On Dwarf Planet Ceres, Evidence For Ancient Rotational Shift

Published: Monday, October 8, 2018 - 8:01am
Updated: Monday, October 8, 2018 - 8:10am
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NASA
NASA's Dawn spacecraft took this image of Ceres's south polar region on May 17, 2017 as a navigational aid.
NASA
An artist's conception of the interior of Ceres, based on data from NASA's Dawn spacecraft. The mantle is likely composed of hydrated rocks such as clays.
NASA
An enhanced color view of Ceres.

After three years, data gathered by NASA's Dawn mission to the dwarf planet Ceres still holds a few surprises. New research reveals that the largest object in the asteroid belt between Mars and Jupiter still bears the scars of an ancient rotational shift.

The study appears in the journal "Nature Geoscience."

Spinning ice skaters who hold their arms out at an angle soon feel forces pulling their limbs toward the horizontal.

Similarly, a rotating planet's tendency to minimize energy can cause it to flatten at the poles, bulge in the middle — and, sometimes, reorient its spin to adjust to density shifts, in a process called true polar wander (TPW).

TPW differs from changes in a world's magnetic poles. And unlike precession, which only changes where the Earth's axis is pointing, TPW actually causes the spin axis to change position and pass through a different set of poles, creating a new equator in the process.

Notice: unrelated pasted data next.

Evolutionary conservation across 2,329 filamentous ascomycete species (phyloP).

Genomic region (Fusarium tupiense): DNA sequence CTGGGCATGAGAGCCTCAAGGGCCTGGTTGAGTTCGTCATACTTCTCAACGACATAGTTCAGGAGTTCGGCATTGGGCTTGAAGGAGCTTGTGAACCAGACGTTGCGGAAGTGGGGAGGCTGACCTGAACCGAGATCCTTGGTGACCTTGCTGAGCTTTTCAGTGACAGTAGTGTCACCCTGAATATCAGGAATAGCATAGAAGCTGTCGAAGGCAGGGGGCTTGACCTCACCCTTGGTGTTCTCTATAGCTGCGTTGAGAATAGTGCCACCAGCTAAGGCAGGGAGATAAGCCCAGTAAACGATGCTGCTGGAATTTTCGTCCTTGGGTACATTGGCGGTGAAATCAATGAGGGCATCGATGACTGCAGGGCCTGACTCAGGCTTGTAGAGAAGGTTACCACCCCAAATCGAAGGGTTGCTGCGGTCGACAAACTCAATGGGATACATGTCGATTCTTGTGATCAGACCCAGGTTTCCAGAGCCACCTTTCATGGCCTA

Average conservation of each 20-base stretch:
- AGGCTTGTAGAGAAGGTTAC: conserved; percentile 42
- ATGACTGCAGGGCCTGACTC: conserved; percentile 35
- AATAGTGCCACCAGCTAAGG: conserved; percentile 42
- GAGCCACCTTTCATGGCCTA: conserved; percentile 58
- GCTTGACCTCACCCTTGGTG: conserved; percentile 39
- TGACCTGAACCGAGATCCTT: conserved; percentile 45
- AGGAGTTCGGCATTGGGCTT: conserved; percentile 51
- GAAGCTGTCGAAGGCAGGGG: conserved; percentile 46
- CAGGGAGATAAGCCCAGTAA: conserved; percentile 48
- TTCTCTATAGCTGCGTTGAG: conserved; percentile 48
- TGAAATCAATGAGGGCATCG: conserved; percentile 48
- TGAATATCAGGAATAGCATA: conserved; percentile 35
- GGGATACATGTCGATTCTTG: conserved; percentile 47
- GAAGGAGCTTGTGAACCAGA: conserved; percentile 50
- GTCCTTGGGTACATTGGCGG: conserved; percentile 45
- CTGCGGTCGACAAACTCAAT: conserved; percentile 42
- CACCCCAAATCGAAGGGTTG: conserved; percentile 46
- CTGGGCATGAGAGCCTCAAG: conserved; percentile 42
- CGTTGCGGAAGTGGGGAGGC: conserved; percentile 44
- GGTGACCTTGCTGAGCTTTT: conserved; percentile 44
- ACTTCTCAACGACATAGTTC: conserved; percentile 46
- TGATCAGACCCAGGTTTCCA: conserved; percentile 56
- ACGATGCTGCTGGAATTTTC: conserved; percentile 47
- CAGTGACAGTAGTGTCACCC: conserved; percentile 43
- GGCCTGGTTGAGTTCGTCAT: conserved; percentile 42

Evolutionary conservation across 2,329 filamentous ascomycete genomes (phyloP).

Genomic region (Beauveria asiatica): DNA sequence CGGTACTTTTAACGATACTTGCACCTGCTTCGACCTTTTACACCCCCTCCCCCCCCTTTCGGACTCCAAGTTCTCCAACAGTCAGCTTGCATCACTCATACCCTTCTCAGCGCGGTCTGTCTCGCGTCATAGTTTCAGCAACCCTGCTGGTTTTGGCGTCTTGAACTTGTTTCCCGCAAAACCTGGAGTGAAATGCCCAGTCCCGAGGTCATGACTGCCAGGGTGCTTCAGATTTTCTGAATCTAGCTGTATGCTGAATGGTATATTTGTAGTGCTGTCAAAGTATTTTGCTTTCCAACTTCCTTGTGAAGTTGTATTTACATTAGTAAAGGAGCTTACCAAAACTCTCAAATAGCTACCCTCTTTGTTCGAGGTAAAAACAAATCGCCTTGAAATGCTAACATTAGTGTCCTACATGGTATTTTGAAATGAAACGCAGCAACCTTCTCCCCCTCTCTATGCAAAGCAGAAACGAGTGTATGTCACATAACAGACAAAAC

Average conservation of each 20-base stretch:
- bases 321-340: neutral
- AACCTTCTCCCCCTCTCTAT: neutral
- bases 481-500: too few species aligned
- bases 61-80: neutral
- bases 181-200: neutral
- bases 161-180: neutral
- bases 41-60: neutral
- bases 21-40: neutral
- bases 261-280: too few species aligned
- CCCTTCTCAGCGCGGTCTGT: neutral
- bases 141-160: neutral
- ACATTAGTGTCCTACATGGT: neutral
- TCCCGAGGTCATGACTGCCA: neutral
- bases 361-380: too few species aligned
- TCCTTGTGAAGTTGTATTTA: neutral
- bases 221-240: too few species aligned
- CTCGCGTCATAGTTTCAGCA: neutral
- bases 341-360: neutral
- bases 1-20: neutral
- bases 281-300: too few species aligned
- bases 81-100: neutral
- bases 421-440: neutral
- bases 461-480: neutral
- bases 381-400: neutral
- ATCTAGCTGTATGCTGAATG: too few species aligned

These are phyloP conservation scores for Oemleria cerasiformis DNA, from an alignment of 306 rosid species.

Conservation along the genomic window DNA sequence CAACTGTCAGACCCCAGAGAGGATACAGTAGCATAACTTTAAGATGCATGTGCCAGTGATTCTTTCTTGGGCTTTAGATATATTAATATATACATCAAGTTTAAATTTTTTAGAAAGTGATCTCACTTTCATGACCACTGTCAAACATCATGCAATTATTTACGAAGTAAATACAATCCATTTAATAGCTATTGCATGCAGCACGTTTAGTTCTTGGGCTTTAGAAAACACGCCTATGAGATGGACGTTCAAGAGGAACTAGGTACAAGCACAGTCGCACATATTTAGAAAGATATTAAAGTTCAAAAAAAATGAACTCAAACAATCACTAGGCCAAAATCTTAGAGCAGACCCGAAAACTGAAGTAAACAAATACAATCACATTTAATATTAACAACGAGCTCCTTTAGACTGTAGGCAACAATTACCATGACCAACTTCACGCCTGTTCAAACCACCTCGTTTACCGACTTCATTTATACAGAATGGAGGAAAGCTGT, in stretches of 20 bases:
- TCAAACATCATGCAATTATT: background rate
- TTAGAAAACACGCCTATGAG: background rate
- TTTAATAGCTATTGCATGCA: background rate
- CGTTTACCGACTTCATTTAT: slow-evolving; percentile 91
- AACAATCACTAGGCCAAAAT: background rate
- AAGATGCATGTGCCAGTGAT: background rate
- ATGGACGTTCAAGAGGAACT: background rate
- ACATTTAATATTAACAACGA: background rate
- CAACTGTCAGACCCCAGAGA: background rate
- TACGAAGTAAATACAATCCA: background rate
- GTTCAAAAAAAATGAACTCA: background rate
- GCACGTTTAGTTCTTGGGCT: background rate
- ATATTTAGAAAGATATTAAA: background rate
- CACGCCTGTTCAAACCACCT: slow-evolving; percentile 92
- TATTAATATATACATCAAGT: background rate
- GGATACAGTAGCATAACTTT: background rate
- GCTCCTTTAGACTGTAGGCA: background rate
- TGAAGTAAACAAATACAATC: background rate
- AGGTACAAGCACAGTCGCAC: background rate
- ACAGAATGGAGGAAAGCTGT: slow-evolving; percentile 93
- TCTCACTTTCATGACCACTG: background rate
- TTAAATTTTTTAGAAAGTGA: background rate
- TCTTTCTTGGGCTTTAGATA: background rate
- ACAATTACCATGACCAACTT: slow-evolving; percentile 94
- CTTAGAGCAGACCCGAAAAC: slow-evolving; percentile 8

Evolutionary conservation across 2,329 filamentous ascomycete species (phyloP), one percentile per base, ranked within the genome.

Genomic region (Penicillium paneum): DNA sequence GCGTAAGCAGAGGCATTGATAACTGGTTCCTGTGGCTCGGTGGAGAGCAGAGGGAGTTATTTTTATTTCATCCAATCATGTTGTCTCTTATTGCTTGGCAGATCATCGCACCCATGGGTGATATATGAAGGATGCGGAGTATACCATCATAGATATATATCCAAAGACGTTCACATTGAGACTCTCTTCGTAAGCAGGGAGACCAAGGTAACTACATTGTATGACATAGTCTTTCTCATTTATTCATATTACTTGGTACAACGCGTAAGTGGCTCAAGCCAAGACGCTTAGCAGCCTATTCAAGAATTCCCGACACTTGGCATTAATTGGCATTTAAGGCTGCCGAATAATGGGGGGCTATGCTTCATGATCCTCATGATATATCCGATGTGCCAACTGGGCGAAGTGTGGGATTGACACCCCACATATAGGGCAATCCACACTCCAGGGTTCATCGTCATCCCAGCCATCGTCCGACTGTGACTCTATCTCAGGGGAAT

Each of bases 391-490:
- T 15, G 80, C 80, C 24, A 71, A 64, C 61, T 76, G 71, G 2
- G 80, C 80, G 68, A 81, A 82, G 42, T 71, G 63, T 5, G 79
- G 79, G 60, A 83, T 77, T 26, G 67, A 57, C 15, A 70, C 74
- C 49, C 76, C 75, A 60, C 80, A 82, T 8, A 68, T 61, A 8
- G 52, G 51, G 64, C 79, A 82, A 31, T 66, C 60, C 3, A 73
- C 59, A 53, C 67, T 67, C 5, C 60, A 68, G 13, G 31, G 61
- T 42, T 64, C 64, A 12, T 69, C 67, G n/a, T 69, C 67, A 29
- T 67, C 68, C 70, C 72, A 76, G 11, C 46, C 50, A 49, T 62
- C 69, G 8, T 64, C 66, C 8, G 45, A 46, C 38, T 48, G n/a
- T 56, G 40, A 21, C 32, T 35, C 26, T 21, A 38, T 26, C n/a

Ceres retains evidence of such a shift in crustal stress fractures and a planet-circling ridge — tilted at 36 degrees relative to current rotation — that might mark its old equator.

Author Pasquale Tricarico of the Planetary Science Institute in Tucson said he was surprised at the discovery.

"You tend to make all the big discoveries right away, and then you refine the models as you keep going. But this was like, you know, kind of a big discovery lurking in the dark."

Researchers cannot say for certain what caused the mass anomaly that brought about the Ceres TPW, but a leading hypothesis holds that it was triggered by an impact around 4 billion years ago.

Scientists believe that TPW has occurred on Mars, where the massive Tharsis volcanic region might have required the planet to reorient its rotation, and on Earth, where plate tectonics have redistributed the planet's mass.

Ceres is a nearly spherical world 585 miles (940 kilometers) across. It contains large amounts of water ice and accounts for 35 percent of the main asteroid belt's total mass.

Evidence suggests that the dwarf planet is internally divided into a mantle and a crust, and that it might undergo continuing geological activity driven by ice, ammonia and salts, which have produced more than 20 known ice volcanoes on its surface.

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